Mario love affair made to last.
I didn’t think my love affair with Nintendo and Super Mario games could get any better, then along comes Super Mario Maker 2.
Released at the end of last month on Nintendo Switch, Mario Maker 2 picks up where the critically acclaimed original left out, and then some.
Players can choose from a selection of prior Super Mario games for their course’s visual style and gameplay on, including Super Mario Bros., Super Mario Bros. 3, Super Mario World, New Super Mario Bros. U, and a newly introduced Super Mario 3D World theme.
The mechanics and enemy AI can vary between the styles in what is in itself an epic trip down memory lane for Mario fans.
SMM2 keeps everything that made the original game great but also introduces new assets and tools as well as multiplayer modes and an all new single player story mode.
Masterpiece seems to be an apt word because in console gaming terms that’s exactly what Super Mario Maker 2 is.Damien Lucas, gaming columnist
The multiplayer element includes co-op course creation, where up to two players can locally create stages together at the same time while also allowing as many as four online players to complete user-made courses, cooperatively or competitively.
But it is Story Mode where I found the most joy as you take on “jobs” - aka crazy new levels created using the Mario Maker tools in varying difficulties - as you seek to earn money to help rebuild Princess Peach’s Castle.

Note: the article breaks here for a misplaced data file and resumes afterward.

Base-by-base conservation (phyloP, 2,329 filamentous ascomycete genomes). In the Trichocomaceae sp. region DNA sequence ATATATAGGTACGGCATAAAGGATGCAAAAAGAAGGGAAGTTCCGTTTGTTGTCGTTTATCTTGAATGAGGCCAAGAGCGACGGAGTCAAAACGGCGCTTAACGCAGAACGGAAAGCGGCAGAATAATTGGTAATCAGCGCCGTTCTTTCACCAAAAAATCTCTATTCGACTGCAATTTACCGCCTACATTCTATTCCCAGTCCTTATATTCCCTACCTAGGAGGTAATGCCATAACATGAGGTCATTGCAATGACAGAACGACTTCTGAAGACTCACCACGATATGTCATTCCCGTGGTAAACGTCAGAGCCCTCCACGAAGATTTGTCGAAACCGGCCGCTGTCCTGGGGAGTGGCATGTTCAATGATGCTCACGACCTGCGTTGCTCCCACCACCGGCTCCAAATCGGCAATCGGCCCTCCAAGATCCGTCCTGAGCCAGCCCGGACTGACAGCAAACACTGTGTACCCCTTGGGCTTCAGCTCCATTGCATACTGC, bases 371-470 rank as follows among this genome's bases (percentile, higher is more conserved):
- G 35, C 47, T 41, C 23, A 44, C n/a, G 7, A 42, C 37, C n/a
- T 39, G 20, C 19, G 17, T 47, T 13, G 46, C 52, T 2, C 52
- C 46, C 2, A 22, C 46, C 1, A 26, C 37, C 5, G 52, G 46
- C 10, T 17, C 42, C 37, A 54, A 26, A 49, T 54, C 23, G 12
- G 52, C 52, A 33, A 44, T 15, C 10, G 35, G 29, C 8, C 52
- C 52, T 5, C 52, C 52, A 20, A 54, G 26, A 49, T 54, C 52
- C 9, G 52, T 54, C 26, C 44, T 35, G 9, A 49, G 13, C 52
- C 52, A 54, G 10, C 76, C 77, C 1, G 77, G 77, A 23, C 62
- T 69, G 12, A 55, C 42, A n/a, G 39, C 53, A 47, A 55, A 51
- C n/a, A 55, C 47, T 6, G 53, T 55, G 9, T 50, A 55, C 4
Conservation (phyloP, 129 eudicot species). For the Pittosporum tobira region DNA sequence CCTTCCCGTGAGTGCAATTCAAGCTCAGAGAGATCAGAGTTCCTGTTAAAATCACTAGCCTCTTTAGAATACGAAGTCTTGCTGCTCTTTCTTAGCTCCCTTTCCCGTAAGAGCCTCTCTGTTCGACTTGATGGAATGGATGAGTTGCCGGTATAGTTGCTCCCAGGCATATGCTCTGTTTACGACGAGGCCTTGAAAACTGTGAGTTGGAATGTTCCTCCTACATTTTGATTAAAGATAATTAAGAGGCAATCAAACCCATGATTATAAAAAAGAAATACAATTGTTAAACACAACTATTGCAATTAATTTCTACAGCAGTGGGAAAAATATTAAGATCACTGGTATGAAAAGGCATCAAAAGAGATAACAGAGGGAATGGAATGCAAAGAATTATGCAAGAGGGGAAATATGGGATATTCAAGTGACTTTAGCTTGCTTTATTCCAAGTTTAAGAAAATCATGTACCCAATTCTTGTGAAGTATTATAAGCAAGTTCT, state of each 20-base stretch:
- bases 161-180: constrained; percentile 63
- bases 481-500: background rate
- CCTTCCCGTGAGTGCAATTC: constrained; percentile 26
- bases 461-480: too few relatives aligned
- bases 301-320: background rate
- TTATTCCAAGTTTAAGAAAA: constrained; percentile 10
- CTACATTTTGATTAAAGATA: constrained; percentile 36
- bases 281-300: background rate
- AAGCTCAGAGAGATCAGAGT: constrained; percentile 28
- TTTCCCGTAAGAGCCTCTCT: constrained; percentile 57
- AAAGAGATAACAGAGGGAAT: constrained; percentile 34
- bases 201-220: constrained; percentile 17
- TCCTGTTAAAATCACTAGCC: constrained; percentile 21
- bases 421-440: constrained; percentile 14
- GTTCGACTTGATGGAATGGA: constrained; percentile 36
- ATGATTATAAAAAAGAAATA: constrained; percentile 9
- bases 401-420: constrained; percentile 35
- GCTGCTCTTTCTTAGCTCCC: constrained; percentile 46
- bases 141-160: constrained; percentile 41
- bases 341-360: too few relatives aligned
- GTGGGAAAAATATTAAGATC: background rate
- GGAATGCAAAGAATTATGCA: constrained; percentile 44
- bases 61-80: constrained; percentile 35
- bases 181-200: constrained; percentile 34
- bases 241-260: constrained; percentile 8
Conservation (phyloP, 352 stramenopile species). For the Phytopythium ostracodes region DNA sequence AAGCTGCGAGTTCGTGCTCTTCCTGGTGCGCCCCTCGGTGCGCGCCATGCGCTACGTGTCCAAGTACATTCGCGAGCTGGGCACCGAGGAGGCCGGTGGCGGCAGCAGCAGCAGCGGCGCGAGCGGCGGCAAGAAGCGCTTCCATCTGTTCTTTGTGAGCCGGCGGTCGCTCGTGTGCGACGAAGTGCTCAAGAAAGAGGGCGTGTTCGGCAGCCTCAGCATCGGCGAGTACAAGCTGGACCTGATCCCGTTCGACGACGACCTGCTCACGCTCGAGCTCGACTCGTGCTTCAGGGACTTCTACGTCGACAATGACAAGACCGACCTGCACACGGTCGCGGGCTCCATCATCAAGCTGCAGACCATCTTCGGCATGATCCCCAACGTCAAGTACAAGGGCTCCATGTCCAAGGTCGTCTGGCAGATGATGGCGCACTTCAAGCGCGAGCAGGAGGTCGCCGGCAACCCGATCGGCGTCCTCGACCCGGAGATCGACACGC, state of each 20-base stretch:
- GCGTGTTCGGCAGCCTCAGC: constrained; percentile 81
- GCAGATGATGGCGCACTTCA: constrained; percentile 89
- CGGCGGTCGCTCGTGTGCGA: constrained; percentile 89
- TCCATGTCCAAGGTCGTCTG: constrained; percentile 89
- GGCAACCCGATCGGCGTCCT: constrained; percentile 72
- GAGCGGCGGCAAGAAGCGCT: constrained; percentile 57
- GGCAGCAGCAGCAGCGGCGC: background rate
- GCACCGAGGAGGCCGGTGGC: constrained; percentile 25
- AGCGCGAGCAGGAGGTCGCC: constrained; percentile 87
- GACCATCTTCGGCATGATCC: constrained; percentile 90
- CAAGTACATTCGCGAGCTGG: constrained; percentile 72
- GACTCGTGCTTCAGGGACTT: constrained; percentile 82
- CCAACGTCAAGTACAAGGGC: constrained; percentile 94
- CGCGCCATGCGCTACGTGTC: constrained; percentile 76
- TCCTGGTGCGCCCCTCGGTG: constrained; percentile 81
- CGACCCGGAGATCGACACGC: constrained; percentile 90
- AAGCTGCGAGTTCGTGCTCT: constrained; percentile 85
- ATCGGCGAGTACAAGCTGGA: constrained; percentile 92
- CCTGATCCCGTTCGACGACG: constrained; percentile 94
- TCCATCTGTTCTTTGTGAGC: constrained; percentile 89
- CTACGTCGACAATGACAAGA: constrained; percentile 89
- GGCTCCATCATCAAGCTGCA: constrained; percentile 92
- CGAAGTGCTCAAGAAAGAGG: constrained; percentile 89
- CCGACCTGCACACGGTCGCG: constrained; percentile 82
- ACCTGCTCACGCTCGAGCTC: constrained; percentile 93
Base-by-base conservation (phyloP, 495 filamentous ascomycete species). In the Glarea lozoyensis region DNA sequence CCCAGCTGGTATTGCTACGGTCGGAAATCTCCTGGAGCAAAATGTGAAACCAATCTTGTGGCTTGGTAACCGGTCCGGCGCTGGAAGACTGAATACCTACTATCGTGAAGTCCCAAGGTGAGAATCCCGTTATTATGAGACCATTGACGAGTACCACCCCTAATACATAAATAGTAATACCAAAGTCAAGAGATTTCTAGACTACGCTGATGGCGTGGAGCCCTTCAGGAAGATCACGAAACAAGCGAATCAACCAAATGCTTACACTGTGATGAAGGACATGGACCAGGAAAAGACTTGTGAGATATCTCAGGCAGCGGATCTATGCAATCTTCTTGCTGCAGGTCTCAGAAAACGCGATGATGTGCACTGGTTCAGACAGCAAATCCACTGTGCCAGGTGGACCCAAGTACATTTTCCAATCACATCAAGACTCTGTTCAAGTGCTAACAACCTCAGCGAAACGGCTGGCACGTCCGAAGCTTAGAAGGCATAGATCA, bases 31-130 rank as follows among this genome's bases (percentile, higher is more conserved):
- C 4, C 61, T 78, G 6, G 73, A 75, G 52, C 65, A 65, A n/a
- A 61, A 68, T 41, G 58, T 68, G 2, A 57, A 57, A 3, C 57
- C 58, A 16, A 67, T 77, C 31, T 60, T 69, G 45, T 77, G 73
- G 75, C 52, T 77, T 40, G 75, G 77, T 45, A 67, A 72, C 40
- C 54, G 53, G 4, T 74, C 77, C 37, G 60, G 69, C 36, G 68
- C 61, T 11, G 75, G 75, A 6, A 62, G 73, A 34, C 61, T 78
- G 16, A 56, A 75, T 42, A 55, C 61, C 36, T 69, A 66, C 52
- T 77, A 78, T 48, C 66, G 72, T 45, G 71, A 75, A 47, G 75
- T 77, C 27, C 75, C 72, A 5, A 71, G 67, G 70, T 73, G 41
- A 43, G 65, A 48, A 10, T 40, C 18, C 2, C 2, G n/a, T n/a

You get to play more than 100 Nintendo-created courses, in order to collect enough coins to rebuild the castle. Non-playable characters will also offer players extra tasks and jobs throughout the mode.
This makes for a thrill-a-minute Mario dream ride that is dripping in nostalgia from start to finish.
You can call on the Mario Maker tools at any time during a level to help you solve puzzles or navigate you way through the stage.
Combining the Maker element with story mode throws up a near endless universe of possibilities with the custom levels from other players meaning things never get old or repetitive.
Creating levels is user-friendly and straightforward. Creating robust, good levels, worth sharing with the wider Nintendo Switch gaming audience takes a lot more work but once you do it proves to be utterly satisfying in perhaps a completely unique way for gaming.
Not only is SMM2 one of the slickest game design programs ever created for public consumption, its story mode could genuinely be released as a standalone Mario game, it is that good.
You can flit between playing other people’s levels, to progressing in story mode or creating your own masterpieces with consummate ease.
And after two weeks playing for hours on end I still feel like I’m only just getting started.
Masterpiece seems to be an apt word because in console gaming terms that’s exactly what SMM2 is.